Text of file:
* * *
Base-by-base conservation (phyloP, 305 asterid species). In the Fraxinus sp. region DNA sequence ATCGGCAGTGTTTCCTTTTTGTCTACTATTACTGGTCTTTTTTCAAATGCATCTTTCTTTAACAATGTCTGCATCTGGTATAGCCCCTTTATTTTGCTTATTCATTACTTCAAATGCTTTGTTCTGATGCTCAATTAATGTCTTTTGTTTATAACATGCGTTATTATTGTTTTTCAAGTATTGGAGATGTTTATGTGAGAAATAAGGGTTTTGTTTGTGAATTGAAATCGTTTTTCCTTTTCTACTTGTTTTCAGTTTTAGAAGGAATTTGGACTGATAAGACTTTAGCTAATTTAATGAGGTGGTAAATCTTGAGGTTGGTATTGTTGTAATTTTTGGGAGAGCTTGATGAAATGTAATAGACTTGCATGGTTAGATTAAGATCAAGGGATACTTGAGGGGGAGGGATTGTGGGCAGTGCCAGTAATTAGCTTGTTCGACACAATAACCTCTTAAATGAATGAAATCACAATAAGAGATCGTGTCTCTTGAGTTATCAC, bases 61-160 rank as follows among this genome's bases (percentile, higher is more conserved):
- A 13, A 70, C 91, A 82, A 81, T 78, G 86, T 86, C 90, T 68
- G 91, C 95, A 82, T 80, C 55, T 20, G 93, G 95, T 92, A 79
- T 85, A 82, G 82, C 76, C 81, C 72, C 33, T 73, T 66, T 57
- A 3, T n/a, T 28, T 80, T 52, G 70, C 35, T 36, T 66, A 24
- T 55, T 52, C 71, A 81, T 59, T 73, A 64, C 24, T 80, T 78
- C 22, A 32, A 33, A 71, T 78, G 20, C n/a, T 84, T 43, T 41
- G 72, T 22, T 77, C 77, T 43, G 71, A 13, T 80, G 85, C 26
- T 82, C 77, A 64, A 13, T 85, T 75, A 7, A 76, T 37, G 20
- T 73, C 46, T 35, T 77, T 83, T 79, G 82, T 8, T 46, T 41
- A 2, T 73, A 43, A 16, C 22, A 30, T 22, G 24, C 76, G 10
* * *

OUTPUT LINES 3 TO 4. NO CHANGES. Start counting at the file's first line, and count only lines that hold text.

- G 91, C 95, A 82, T 80, C 55, T 20, G 93, G 95, T 92, A 79
- T 85, A 82, G 82, C 76, C 81, C 72, C 33, T 73, T 66, T 57